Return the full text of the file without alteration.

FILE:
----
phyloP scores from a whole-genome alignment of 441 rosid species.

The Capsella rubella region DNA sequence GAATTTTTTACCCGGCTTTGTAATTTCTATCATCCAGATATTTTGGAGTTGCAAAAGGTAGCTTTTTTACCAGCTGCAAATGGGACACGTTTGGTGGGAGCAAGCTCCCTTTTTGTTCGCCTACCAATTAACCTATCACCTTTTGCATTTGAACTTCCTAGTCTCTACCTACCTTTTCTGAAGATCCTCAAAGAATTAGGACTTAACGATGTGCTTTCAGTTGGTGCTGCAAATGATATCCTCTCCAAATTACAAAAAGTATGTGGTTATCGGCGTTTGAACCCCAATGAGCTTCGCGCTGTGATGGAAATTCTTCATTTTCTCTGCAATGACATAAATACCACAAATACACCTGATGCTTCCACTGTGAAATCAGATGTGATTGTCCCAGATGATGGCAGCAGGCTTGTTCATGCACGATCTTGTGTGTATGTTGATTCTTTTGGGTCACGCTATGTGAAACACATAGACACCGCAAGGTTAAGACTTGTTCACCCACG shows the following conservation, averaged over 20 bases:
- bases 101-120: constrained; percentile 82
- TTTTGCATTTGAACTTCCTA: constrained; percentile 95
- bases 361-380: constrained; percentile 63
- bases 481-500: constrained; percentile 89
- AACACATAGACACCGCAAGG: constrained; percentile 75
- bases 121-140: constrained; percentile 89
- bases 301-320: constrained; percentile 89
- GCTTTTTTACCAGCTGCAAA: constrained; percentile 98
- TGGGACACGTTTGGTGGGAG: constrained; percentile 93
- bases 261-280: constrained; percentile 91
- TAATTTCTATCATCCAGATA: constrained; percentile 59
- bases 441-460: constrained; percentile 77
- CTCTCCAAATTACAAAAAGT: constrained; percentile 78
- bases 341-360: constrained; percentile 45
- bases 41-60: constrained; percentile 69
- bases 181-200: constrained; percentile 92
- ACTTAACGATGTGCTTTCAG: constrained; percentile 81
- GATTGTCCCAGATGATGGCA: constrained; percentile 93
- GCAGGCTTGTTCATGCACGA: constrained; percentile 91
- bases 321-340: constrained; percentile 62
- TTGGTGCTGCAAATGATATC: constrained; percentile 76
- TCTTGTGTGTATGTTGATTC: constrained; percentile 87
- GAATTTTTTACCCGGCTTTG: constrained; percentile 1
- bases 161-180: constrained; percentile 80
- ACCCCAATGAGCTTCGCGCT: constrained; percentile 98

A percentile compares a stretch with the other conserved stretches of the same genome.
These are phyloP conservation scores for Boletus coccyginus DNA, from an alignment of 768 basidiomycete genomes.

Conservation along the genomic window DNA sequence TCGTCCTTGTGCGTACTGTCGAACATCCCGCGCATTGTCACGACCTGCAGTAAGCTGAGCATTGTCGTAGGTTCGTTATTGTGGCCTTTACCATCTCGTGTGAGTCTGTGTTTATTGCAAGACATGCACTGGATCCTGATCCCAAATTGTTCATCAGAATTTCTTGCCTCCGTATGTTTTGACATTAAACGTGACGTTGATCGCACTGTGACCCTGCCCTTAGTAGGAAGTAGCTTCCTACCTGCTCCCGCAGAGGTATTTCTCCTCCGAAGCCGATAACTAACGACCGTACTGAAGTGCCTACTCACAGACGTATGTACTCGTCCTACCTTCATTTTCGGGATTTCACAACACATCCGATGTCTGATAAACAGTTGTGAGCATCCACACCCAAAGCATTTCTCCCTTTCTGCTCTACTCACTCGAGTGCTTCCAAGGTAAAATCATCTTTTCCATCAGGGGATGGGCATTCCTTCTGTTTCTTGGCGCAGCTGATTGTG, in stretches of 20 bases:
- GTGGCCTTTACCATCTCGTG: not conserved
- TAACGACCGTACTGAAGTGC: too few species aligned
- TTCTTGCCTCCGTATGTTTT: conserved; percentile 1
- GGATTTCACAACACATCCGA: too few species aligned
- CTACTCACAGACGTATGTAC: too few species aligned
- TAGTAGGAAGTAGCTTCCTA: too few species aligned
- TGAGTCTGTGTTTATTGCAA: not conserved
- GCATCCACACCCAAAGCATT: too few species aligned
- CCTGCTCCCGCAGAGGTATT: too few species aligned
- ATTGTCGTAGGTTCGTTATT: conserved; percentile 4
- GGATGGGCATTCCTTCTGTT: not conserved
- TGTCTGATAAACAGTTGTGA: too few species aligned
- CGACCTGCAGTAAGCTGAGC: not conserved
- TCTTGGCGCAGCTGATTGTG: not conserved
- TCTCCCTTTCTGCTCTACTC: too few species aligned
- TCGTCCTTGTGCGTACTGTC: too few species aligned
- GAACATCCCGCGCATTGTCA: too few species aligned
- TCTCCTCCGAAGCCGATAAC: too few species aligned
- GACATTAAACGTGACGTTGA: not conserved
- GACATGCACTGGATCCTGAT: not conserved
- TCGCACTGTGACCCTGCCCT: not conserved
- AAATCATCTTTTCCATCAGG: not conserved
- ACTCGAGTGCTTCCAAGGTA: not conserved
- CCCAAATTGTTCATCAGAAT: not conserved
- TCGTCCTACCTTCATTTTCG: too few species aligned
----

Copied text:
phyloP scores from a whole-genome alignment of 441 rosid species.

The Capsella rubella region DNA sequence GAATTTTTTACCCGGCTTTGTAATTTCTATCATCCAGATATTTTGGAGTTGCAAAAGGTAGCTTTTTTACCAGCTGCAAATGGGACACGTTTGGTGGGAGCAAGCTCCCTTTTTGTTCGCCTACCAATTAACCTATCACCTTTTGCATTTGAACTTCCTAGTCTCTACCTACCTTTTCTGAAGATCCTCAAAGAATTAGGACTTAACGATGTGCTTTCAGTTGGTGCTGCAAATGATATCCTCTCCAAATTACAAAAAGTATGTGGTTATCGGCGTTTGAACCCCAATGAGCTTCGCGCTGTGATGGAAATTCTTCATTTTCTCTGCAATGACATAAATACCACAAATACACCTGATGCTTCCACTGTGAAATCAGATGTGATTGTCCCAGATGATGGCAGCAGGCTTGTTCATGCACGATCTTGTGTGTATGTTGATTCTTTTGGGTCACGCTATGTGAAACACATAGACACCGCAAGGTTAAGACTTGTTCACCCACG shows the following conservation, averaged over 20 bases:
- bases 101-120: constrained; percentile 82
- TTTTGCATTTGAACTTCCTA: constrained; percentile 95
- bases 361-380: constrained; percentile 63
- bases 481-500: constrained; percentile 89
- AACACATAGACACCGCAAGG: constrained; percentile 75
- bases 121-140: constrained; percentile 89
- bases 301-320: constrained; percentile 89
- GCTTTTTTACCAGCTGCAAA: constrained; percentile 98
- TGGGACACGTTTGGTGGGAG: constrained; percentile 93
- bases 261-280: constrained; percentile 91
- TAATTTCTATCATCCAGATA: constrained; percentile 59
- bases 441-460: constrained; percentile 77
- CTCTCCAAATTACAAAAAGT: constrained; percentile 78
- bases 341-360: constrained; percentile 45
- bases 41-60: constrained; percentile 69
- bases 181-200: constrained; percentile 92
- ACTTAACGATGTGCTTTCAG: constrained; percentile 81
- GATTGTCCCAGATGATGGCA: constrained; percentile 93
- GCAGGCTTGTTCATGCACGA: constrained; percentile 91
- bases 321-340: constrained; percentile 62
- TTGGTGCTGCAAATGATATC: constrained; percentile 76
- TCTTGTGTGTATGTTGATTC: constrained; percentile 87
- GAATTTTTTACCCGGCTTTG: constrained; percentile 1
- bases 161-180: constrained; percentile 80
- ACCCCAATGAGCTTCGCGCT: constrained; percentile 98

A percentile compares a stretch with the other conserved stretches of the same genome.
These are phyloP conservation scores for Boletus coccyginus DNA, from an alignment of 768 basidiomycete genomes.

Conservation along the genomic window DNA sequence TCGTCCTTGTGCGTACTGTCGAACATCCCGCGCATTGTCACGACCTGCAGTAAGCTGAGCATTGTCGTAGGTTCGTTATTGTGGCCTTTACCATCTCGTGTGAGTCTGTGTTTATTGCAAGACATGCACTGGATCCTGATCCCAAATTGTTCATCAGAATTTCTTGCCTCCGTATGTTTTGACATTAAACGTGACGTTGATCGCACTGTGACCCTGCCCTTAGTAGGAAGTAGCTTCCTACCTGCTCCCGCAGAGGTATTTCTCCTCCGAAGCCGATAACTAACGACCGTACTGAAGTGCCTACTCACAGACGTATGTACTCGTCCTACCTTCATTTTCGGGATTTCACAACACATCCGATGTCTGATAAACAGTTGTGAGCATCCACACCCAAAGCATTTCTCCCTTTCTGCTCTACTCACTCGAGTGCTTCCAAGGTAAAATCATCTTTTCCATCAGGGGATGGGCATTCCTTCTGTTTCTTGGCGCAGCTGATTGTG, in stretches of 20 bases:
- GTGGCCTTTACCATCTCGTG: not conserved
- TAACGACCGTACTGAAGTGC: too few species aligned
- TTCTTGCCTCCGTATGTTTT: conserved; percentile 1
- GGATTTCACAACACATCCGA: too few species aligned
- CTACTCACAGACGTATGTAC: too few species aligned
- TAGTAGGAAGTAGCTTCCTA: too few species aligned
- TGAGTCTGTGTTTATTGCAA: not conserved
- GCATCCACACCCAAAGCATT: too few species aligned
- CCTGCTCCCGCAGAGGTATT: too few species aligned
- ATTGTCGTAGGTTCGTTATT: conserved; percentile 4
- GGATGGGCATTCCTTCTGTT: not conserved
- TGTCTGATAAACAGTTGTGA: too few species aligned
- CGACCTGCAGTAAGCTGAGC: not conserved
- TCTTGGCGCAGCTGATTGTG: not conserved
- TCTCCCTTTCTGCTCTACTC: too few species aligned
- TCGTCCTTGTGCGTACTGTC: too few species aligned
- GAACATCCCGCGCATTGTCA: too few species aligned
- TCTCCTCCGAAGCCGATAAC: too few species aligned
- GACATTAAACGTGACGTTGA: not conserved
- GACATGCACTGGATCCTGAT: not conserved
- TCGCACTGTGACCCTGCCCT: not conserved
- AAATCATCTTTTCCATCAGG: not conserved
- ACTCGAGTGCTTCCAAGGTA: not conserved
- CCCAAATTGTTCATCAGAAT: not conserved
- TCGTCCTACCTTCATTTTCG: too few species aligned